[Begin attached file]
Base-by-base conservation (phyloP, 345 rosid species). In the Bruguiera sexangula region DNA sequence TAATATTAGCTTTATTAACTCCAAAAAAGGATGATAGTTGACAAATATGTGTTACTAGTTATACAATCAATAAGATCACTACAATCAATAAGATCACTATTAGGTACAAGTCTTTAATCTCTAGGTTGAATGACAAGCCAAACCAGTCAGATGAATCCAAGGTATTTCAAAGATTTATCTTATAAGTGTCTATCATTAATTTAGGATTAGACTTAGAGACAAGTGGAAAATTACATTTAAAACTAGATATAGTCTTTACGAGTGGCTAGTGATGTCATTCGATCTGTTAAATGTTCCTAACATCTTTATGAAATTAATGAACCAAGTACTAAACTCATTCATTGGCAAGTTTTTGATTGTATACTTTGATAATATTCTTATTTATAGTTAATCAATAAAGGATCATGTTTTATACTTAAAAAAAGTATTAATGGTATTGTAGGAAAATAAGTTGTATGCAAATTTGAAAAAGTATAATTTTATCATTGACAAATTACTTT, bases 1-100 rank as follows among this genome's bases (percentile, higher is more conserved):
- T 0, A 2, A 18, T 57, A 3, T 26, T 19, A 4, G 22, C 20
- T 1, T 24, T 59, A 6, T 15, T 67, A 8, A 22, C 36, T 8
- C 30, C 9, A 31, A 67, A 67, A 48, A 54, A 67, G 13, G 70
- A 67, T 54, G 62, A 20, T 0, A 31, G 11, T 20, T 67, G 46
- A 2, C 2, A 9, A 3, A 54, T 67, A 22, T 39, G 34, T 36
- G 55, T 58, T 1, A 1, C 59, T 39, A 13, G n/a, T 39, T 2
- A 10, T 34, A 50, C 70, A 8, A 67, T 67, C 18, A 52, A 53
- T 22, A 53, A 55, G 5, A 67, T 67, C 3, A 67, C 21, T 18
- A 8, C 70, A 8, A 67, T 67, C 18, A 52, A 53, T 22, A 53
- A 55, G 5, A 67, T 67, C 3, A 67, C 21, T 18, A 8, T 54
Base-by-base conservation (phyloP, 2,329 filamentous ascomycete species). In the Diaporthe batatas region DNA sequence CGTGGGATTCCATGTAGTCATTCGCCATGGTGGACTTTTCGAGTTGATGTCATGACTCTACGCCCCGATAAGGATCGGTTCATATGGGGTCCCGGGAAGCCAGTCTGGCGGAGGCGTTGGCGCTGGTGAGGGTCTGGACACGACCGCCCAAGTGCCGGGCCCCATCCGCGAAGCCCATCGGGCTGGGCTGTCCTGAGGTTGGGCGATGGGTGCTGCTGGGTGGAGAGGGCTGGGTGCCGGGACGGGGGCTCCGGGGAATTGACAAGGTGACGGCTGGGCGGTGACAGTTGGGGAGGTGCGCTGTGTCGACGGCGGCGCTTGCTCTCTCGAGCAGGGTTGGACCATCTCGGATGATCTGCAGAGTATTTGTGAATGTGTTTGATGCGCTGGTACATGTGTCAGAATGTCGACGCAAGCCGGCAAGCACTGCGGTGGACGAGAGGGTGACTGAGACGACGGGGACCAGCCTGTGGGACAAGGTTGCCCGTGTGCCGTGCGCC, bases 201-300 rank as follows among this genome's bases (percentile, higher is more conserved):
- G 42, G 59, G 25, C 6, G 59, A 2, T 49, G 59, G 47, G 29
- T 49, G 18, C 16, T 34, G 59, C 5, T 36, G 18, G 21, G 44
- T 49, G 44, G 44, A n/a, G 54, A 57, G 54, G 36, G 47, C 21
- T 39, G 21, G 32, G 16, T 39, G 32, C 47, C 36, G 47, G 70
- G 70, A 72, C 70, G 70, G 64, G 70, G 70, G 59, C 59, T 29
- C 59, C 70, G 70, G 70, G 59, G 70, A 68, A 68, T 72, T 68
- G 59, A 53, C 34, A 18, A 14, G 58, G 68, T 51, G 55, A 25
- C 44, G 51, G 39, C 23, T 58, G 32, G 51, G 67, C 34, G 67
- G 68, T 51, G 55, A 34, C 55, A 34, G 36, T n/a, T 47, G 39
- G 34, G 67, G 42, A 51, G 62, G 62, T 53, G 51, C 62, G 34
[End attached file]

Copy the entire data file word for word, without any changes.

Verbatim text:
Base-by-base conservation (phyloP, 345 rosid species). In the Bruguiera sexangula region DNA sequence TAATATTAGCTTTATTAACTCCAAAAAAGGATGATAGTTGACAAATATGTGTTACTAGTTATACAATCAATAAGATCACTACAATCAATAAGATCACTATTAGGTACAAGTCTTTAATCTCTAGGTTGAATGACAAGCCAAACCAGTCAGATGAATCCAAGGTATTTCAAAGATTTATCTTATAAGTGTCTATCATTAATTTAGGATTAGACTTAGAGACAAGTGGAAAATTACATTTAAAACTAGATATAGTCTTTACGAGTGGCTAGTGATGTCATTCGATCTGTTAAATGTTCCTAACATCTTTATGAAATTAATGAACCAAGTACTAAACTCATTCATTGGCAAGTTTTTGATTGTATACTTTGATAATATTCTTATTTATAGTTAATCAATAAAGGATCATGTTTTATACTTAAAAAAAGTATTAATGGTATTGTAGGAAAATAAGTTGTATGCAAATTTGAAAAAGTATAATTTTATCATTGACAAATTACTTT, bases 1-100 rank as follows among this genome's bases (percentile, higher is more conserved):
- T 0, A 2, A 18, T 57, A 3, T 26, T 19, A 4, G 22, C 20
- T 1, T 24, T 59, A 6, T 15, T 67, A 8, A 22, C 36, T 8
- C 30, C 9, A 31, A 67, A 67, A 48, A 54, A 67, G 13, G 70
- A 67, T 54, G 62, A 20, T 0, A 31, G 11, T 20, T 67, G 46
- A 2, C 2, A 9, A 3, A 54, T 67, A 22, T 39, G 34, T 36
- G 55, T 58, T 1, A 1, C 59, T 39, A 13, G n/a, T 39, T 2
- A 10, T 34, A 50, C 70, A 8, A 67, T 67, C 18, A 52, A 53
- T 22, A 53, A 55, G 5, A 67, T 67, C 3, A 67, C 21, T 18
- A 8, C 70, A 8, A 67, T 67, C 18, A 52, A 53, T 22, A 53
- A 55, G 5, A 67, T 67, C 3, A 67, C 21, T 18, A 8, T 54
Base-by-base conservation (phyloP, 2,329 filamentous ascomycete species). In the Diaporthe batatas region DNA sequence CGTGGGATTCCATGTAGTCATTCGCCATGGTGGACTTTTCGAGTTGATGTCATGACTCTACGCCCCGATAAGGATCGGTTCATATGGGGTCCCGGGAAGCCAGTCTGGCGGAGGCGTTGGCGCTGGTGAGGGTCTGGACACGACCGCCCAAGTGCCGGGCCCCATCCGCGAAGCCCATCGGGCTGGGCTGTCCTGAGGTTGGGCGATGGGTGCTGCTGGGTGGAGAGGGCTGGGTGCCGGGACGGGGGCTCCGGGGAATTGACAAGGTGACGGCTGGGCGGTGACAGTTGGGGAGGTGCGCTGTGTCGACGGCGGCGCTTGCTCTCTCGAGCAGGGTTGGACCATCTCGGATGATCTGCAGAGTATTTGTGAATGTGTTTGATGCGCTGGTACATGTGTCAGAATGTCGACGCAAGCCGGCAAGCACTGCGGTGGACGAGAGGGTGACTGAGACGACGGGGACCAGCCTGTGGGACAAGGTTGCCCGTGTGCCGTGCGCC, bases 201-300 rank as follows among this genome's bases (percentile, higher is more conserved):
- G 42, G 59, G 25, C 6, G 59, A 2, T 49, G 59, G 47, G 29
- T 49, G 18, C 16, T 34, G 59, C 5, T 36, G 18, G 21, G 44
- T 49, G 44, G 44, A n/a, G 54, A 57, G 54, G 36, G 47, C 21
- T 39, G 21, G 32, G 16, T 39, G 32, C 47, C 36, G 47, G 70
- G 70, A 72, C 70, G 70, G 64, G 70, G 70, G 59, C 59, T 29
- C 59, C 70, G 70, G 70, G 59, G 70, A 68, A 68, T 72, T 68
- G 59, A 53, C 34, A 18, A 14, G 58, G 68, T 51, G 55, A 25
- C 44, G 51, G 39, C 23, T 58, G 32, G 51, G 67, C 34, G 67
- G 68, T 51, G 55, A 34, C 55, A 34, G 36, T n/a, T 47, G 39
- G 34, G 67, G 42, A 51, G 62, G 62, T 53, G 51, C 62, G 34